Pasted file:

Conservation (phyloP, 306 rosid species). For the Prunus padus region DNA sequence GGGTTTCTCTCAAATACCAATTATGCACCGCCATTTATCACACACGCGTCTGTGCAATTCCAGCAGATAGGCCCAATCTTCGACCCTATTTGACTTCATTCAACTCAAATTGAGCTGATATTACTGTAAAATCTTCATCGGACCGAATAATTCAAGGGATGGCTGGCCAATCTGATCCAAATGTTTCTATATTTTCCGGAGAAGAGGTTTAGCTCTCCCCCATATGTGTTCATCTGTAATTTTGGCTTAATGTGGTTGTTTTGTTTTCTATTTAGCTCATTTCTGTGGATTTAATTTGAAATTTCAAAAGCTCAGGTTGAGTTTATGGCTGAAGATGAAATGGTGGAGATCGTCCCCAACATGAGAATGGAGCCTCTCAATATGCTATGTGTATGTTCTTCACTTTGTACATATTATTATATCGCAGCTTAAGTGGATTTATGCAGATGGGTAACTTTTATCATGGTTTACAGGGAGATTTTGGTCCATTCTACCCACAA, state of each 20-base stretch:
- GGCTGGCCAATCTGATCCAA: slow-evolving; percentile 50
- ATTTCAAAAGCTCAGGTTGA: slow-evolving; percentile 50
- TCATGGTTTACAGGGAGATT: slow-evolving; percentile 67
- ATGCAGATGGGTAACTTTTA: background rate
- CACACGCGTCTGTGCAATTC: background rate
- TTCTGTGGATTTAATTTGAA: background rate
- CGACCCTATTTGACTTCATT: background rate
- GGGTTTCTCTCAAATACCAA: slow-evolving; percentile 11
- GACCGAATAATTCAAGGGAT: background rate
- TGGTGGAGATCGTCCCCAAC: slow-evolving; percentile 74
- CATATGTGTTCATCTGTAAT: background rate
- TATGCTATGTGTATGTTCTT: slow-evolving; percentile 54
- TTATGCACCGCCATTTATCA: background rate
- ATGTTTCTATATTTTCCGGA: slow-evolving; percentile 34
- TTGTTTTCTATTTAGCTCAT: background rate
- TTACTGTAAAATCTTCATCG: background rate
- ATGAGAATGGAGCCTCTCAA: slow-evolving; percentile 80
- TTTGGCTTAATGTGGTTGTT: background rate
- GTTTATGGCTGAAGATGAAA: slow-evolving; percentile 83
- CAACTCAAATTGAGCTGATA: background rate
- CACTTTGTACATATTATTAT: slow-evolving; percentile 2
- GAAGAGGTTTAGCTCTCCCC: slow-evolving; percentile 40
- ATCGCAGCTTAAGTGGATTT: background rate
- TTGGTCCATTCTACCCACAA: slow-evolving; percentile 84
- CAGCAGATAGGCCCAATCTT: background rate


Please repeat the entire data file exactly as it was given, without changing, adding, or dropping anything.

Conservation (phyloP, 306 rosid species). For the Prunus padus region DNA sequence GGGTTTCTCTCAAATACCAATTATGCACCGCCATTTATCACACACGCGTCTGTGCAATTCCAGCAGATAGGCCCAATCTTCGACCCTATTTGACTTCATTCAACTCAAATTGAGCTGATATTACTGTAAAATCTTCATCGGACCGAATAATTCAAGGGATGGCTGGCCAATCTGATCCAAATGTTTCTATATTTTCCGGAGAAGAGGTTTAGCTCTCCCCCATATGTGTTCATCTGTAATTTTGGCTTAATGTGGTTGTTTTGTTTTCTATTTAGCTCATTTCTGTGGATTTAATTTGAAATTTCAAAAGCTCAGGTTGAGTTTATGGCTGAAGATGAAATGGTGGAGATCGTCCCCAACATGAGAATGGAGCCTCTCAATATGCTATGTGTATGTTCTTCACTTTGTACATATTATTATATCGCAGCTTAAGTGGATTTATGCAGATGGGTAACTTTTATCATGGTTTACAGGGAGATTTTGGTCCATTCTACCCACAA, state of each 20-base stretch:
- GGCTGGCCAATCTGATCCAA: slow-evolving; percentile 50
- ATTTCAAAAGCTCAGGTTGA: slow-evolving; percentile 50
- TCATGGTTTACAGGGAGATT: slow-evolving; percentile 67
- ATGCAGATGGGTAACTTTTA: background rate
- CACACGCGTCTGTGCAATTC: background rate
- TTCTGTGGATTTAATTTGAA: background rate
- CGACCCTATTTGACTTCATT: background rate
- GGGTTTCTCTCAAATACCAA: slow-evolving; percentile 11
- GACCGAATAATTCAAGGGAT: background rate
- TGGTGGAGATCGTCCCCAAC: slow-evolving; percentile 74
- CATATGTGTTCATCTGTAAT: background rate
- TATGCTATGTGTATGTTCTT: slow-evolving; percentile 54
- TTATGCACCGCCATTTATCA: background rate
- ATGTTTCTATATTTTCCGGA: slow-evolving; percentile 34
- TTGTTTTCTATTTAGCTCAT: background rate
- TTACTGTAAAATCTTCATCG: background rate
- ATGAGAATGGAGCCTCTCAA: slow-evolving; percentile 80
- TTTGGCTTAATGTGGTTGTT: background rate
- GTTTATGGCTGAAGATGAAA: slow-evolving; percentile 83
- CAACTCAAATTGAGCTGATA: background rate
- CACTTTGTACATATTATTAT: slow-evolving; percentile 2
- GAAGAGGTTTAGCTCTCCCC: slow-evolving; percentile 40
- ATCGCAGCTTAAGTGGATTT: background rate
- TTGGTCCATTCTACCCACAA: slow-evolving; percentile 84
- CAGCAGATAGGCCCAATCTT: background rate